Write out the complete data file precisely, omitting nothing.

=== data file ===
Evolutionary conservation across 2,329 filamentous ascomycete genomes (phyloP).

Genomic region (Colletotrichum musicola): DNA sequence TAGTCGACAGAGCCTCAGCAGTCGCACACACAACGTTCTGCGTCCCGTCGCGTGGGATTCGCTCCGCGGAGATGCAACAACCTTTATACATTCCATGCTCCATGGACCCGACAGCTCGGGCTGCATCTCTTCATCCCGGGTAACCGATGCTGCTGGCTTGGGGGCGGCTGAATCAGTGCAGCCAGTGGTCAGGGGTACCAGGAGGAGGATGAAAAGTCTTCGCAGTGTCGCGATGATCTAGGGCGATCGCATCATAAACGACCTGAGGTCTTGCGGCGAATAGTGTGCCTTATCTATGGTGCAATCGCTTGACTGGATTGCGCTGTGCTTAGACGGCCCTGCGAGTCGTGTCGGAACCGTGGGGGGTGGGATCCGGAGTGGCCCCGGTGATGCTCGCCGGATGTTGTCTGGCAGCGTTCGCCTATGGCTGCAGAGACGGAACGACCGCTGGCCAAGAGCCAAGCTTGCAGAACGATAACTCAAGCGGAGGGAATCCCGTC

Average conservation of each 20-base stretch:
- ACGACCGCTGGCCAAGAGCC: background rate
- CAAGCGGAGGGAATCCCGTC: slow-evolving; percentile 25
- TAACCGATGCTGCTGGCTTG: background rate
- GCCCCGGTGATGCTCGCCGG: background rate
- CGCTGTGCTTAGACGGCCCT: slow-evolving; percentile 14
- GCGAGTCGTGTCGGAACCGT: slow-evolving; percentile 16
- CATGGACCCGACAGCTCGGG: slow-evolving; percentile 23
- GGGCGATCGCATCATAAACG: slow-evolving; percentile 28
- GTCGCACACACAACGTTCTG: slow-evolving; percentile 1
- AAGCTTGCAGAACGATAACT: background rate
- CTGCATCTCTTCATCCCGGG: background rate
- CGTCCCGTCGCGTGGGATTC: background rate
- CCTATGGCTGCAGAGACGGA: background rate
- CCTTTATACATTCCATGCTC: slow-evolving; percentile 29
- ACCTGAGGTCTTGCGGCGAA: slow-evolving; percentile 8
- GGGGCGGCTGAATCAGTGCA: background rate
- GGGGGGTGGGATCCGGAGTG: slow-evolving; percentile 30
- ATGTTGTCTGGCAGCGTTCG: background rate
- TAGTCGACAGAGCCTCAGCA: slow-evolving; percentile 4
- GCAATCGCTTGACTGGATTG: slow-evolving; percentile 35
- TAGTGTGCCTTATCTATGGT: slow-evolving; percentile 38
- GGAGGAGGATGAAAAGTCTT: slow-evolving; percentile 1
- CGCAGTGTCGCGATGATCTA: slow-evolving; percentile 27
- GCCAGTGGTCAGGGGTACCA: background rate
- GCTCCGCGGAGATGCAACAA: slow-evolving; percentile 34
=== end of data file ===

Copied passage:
Evolutionary conservation across 2,329 filamentous ascomycete genomes (phyloP).

Genomic region (Colletotrichum musicola): DNA sequence TAGTCGACAGAGCCTCAGCAGTCGCACACACAACGTTCTGCGTCCCGTCGCGTGGGATTCGCTCCGCGGAGATGCAACAACCTTTATACATTCCATGCTCCATGGACCCGACAGCTCGGGCTGCATCTCTTCATCCCGGGTAACCGATGCTGCTGGCTTGGGGGCGGCTGAATCAGTGCAGCCAGTGGTCAGGGGTACCAGGAGGAGGATGAAAAGTCTTCGCAGTGTCGCGATGATCTAGGGCGATCGCATCATAAACGACCTGAGGTCTTGCGGCGAATAGTGTGCCTTATCTATGGTGCAATCGCTTGACTGGATTGCGCTGTGCTTAGACGGCCCTGCGAGTCGTGTCGGAACCGTGGGGGGTGGGATCCGGAGTGGCCCCGGTGATGCTCGCCGGATGTTGTCTGGCAGCGTTCGCCTATGGCTGCAGAGACGGAACGACCGCTGGCCAAGAGCCAAGCTTGCAGAACGATAACTCAAGCGGAGGGAATCCCGTC

Average conservation of each 20-base stretch:
- ACGACCGCTGGCCAAGAGCC: background rate
- CAAGCGGAGGGAATCCCGTC: slow-evolving; percentile 25
- TAACCGATGCTGCTGGCTTG: background rate
- GCCCCGGTGATGCTCGCCGG: background rate
- CGCTGTGCTTAGACGGCCCT: slow-evolving; percentile 14
- GCGAGTCGTGTCGGAACCGT: slow-evolving; percentile 16
- CATGGACCCGACAGCTCGGG: slow-evolving; percentile 23
- GGGCGATCGCATCATAAACG: slow-evolving; percentile 28
- GTCGCACACACAACGTTCTG: slow-evolving; percentile 1
- AAGCTTGCAGAACGATAACT: background rate
- CTGCATCTCTTCATCCCGGG: background rate
- CGTCCCGTCGCGTGGGATTC: background rate
- CCTATGGCTGCAGAGACGGA: background rate
- CCTTTATACATTCCATGCTC: slow-evolving; percentile 29
- ACCTGAGGTCTTGCGGCGAA: slow-evolving; percentile 8
- GGGGCGGCTGAATCAGTGCA: background rate
- GGGGGGTGGGATCCGGAGTG: slow-evolving; percentile 30
- ATGTTGTCTGGCAGCGTTCG: background rate
- TAGTCGACAGAGCCTCAGCA: slow-evolving; percentile 4
- GCAATCGCTTGACTGGATTG: slow-evolving; percentile 35
- TAGTGTGCCTTATCTATGGT: slow-evolving; percentile 38
- GGAGGAGGATGAAAAGTCTT: slow-evolving; percentile 1
- CGCAGTGTCGCGATGATCTA: slow-evolving; percentile 27
- GCCAGTGGTCAGGGGTACCA: background rate
- GCTCCGCGGAGATGCAACAA: slow-evolving; percentile 34